The gender division of labor in Ethiopia hinders women smallholders’ efforts to improve productivity to close the gap with men’s farms. There is substantial evidence that where women have access to the same inputs and training as men, they can close that gap.
The government’s national development plan identifies agriculture as the main driver of rapid and inclusive growth. The plan seeks to increase women’s participation in agriculture to 50 percent of all participants. But this can only happen with proper implementation of gender-responsive budgeting (GRB).
Ethiopia has ratified a number of international conventions and agreements on women’s rights that have guided development of national laws and policies. Nonetheless, the national budgetary process is not yet gender responsive, and the country faces other challenges. Low awareness of gender issues, limited technical skill in mainstreaming gender issues and GRB, lack of adequate resources, and poor enforcement mechanisms are major constraints.
A majority of women do not participate in decision-making or express their needs during public meetings because of sociocultural barriers that elevate the role of males. Women are usually not invited to meetings and discussions that concern them, under the assumption that men can convey any relevant messages. But information does not consistently get passed to women farmers owing to the erroneous perception that “women do not farm.” Women’s low levels of literacy and limited exposure to information and support by development practitioners also contribute to the problem. As a result, women are often unable to exercise their rights during program design and implementation.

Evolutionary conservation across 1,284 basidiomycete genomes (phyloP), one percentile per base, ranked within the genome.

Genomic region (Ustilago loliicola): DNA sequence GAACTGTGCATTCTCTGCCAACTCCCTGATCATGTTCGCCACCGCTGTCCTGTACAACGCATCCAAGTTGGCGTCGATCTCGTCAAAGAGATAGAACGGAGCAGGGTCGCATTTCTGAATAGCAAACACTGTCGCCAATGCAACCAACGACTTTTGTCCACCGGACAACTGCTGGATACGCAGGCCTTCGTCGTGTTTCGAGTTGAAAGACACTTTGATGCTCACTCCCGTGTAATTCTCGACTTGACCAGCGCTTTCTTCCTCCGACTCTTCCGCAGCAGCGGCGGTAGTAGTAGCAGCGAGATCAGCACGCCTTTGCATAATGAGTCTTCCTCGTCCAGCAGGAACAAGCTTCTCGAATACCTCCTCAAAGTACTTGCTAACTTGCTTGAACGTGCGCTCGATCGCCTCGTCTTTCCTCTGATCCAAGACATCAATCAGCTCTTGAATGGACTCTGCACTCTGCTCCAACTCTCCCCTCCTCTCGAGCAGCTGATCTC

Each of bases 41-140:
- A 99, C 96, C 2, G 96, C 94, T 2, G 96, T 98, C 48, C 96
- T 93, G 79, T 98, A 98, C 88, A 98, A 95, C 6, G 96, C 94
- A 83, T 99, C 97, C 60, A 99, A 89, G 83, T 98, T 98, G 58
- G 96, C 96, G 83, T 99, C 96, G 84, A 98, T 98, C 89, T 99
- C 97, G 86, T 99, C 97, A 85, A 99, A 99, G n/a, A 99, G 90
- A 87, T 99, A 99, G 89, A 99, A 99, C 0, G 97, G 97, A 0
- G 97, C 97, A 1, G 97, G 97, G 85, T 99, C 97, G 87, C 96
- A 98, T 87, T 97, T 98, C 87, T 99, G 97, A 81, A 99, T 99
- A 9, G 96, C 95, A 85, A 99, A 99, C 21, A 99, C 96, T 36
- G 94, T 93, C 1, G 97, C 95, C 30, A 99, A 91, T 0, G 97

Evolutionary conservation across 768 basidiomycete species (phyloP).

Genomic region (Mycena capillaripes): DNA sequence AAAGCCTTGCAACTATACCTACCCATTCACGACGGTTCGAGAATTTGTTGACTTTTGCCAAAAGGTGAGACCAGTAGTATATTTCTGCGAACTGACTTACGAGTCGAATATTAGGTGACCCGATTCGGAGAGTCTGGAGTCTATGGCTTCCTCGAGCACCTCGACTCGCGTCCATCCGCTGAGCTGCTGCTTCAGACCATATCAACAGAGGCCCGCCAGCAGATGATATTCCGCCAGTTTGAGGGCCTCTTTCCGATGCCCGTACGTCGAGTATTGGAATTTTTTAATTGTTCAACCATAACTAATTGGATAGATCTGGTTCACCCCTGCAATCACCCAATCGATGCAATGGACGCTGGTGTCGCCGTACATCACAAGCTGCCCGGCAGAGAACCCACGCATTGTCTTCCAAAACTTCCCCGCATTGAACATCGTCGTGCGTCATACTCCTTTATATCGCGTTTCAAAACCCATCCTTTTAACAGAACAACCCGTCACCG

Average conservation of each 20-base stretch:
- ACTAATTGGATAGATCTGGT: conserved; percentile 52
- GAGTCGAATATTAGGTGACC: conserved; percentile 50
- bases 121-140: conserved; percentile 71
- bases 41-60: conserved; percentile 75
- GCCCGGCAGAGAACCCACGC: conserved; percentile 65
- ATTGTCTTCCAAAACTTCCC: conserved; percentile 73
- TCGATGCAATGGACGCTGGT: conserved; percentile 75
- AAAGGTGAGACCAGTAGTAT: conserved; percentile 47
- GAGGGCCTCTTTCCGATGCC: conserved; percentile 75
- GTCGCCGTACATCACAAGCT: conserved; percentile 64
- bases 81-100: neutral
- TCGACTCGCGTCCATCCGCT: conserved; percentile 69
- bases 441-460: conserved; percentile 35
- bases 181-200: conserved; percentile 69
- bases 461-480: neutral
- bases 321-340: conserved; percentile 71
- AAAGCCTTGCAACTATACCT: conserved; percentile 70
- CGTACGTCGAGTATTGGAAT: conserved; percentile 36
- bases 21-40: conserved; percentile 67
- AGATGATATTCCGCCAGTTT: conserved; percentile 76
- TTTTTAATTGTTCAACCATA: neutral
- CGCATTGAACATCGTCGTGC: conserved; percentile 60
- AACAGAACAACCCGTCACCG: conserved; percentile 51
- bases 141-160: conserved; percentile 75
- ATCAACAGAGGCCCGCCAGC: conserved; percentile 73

If agriculture is to lead inclusive development, gender and rural development policies need updating. In addition, achieving high-quality agricultural public spending will require a conducive policy environment and a budget process that promotes the participation and well-being of women and girls as well as men and boys.
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